The family-friendly event played host to numerous other entertainers, including Charlottesville music group Downbeat Project, the Chinese Lion Dance group, Virginia Acrobatics and a U.Va. hip-hop dance group. The AirRaid Jugglers wandered the area, and balloon artist Jason LeBlanc made balloon animals for all.
For those who could not be at the event, Winston served as a host of an ongoing live stream at key moments during the parade and festival.
“This event is what the students have been working toward for the past year,” Matt Winston said. “I am so proud of all the hard work that they have put into this project.
“I am really excited that the students had the opportunity to show off their work to the public, and I’m glad that my family and I have had the opportunity to be here at the University for this great event. ”
The festival was the culmination of two classes: “The Art of the Moving Creature I,” which focused on the research, design and engineering of the creatures through material studies, fabrication tests and full-scale prototypes; and “Creature II,” which refined the designs and realized the final creatures as full-blown creative works of art.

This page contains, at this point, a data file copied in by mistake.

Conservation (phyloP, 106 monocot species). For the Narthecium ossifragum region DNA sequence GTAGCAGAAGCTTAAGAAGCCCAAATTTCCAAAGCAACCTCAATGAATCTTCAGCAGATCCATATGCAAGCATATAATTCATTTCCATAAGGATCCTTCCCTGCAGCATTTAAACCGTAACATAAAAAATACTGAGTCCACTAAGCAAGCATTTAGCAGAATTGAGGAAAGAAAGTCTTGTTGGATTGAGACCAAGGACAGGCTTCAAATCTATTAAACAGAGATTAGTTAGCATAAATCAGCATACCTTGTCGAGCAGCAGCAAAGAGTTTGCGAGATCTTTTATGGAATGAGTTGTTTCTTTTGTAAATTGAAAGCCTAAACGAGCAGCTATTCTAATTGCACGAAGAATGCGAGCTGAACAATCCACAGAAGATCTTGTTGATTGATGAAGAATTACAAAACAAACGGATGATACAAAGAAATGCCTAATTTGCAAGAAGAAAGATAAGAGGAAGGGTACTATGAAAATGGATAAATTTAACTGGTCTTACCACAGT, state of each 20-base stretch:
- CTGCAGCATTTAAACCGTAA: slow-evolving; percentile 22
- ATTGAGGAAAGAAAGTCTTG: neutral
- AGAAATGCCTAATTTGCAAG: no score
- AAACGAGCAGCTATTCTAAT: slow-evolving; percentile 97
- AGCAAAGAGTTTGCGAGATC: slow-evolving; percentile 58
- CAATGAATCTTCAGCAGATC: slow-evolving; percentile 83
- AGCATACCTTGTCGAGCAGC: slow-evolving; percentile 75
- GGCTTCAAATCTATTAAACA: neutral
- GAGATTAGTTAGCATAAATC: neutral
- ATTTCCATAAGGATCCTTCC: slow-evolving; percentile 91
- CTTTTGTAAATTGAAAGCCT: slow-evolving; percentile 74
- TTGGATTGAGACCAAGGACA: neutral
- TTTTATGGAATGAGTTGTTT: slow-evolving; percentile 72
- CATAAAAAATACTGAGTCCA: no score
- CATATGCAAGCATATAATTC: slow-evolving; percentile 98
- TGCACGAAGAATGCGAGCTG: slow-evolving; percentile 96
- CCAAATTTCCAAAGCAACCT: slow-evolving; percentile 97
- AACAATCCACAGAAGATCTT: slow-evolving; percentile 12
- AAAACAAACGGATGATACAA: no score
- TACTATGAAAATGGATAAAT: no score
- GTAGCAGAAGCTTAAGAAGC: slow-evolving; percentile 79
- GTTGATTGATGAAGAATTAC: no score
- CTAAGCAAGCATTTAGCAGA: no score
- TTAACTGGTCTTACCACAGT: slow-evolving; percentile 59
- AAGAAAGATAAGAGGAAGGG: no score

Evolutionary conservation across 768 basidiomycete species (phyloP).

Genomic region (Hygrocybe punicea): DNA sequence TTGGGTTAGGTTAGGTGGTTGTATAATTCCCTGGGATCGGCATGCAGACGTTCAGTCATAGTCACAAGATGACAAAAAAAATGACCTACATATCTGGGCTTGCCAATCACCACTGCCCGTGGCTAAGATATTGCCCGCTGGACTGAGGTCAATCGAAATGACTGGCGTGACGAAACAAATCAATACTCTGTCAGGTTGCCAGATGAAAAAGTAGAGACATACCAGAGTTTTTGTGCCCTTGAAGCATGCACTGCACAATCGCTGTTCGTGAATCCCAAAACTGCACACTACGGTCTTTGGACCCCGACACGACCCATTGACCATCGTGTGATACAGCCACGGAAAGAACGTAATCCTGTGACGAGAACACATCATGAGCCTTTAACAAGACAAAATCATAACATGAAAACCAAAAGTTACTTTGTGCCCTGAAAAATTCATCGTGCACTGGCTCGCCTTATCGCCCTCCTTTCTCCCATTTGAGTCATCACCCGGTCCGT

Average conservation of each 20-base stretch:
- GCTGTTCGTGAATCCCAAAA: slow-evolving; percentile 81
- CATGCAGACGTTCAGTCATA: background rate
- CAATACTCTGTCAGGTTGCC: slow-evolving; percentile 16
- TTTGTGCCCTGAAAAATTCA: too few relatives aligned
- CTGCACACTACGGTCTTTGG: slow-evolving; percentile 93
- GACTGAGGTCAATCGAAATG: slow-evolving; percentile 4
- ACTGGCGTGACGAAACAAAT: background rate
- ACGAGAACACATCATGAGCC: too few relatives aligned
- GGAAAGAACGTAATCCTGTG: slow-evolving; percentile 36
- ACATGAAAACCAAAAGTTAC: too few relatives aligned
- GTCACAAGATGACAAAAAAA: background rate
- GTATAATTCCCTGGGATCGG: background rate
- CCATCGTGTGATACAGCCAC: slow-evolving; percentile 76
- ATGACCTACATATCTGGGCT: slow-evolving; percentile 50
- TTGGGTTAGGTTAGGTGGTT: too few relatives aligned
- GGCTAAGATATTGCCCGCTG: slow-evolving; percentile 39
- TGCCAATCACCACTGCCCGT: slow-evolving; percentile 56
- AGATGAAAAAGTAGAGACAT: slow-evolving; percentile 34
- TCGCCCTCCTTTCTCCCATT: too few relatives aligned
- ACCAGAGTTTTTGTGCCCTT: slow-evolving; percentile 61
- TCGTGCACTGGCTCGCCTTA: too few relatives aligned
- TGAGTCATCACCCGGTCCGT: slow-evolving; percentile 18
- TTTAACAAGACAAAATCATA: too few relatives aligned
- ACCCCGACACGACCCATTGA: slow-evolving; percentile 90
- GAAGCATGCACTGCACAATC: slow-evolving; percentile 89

As food for thought, students read classics such as Lewis Carroll’s “Alice in Wonderland” and Maurice Sendak’s “Where the Wild Things Are,” and watched films about Dutch artist Theo Jansen’s “strandbeests,” kinetic sculptures made from plastic tubes and bottles.
The students worked in collaboration with visiting artists from the Stan Winston School of Character Arts in Los Angeles, an educational media company devoted to preserving, promoting and teaching the art of character creation in all its forms – from practical to digital.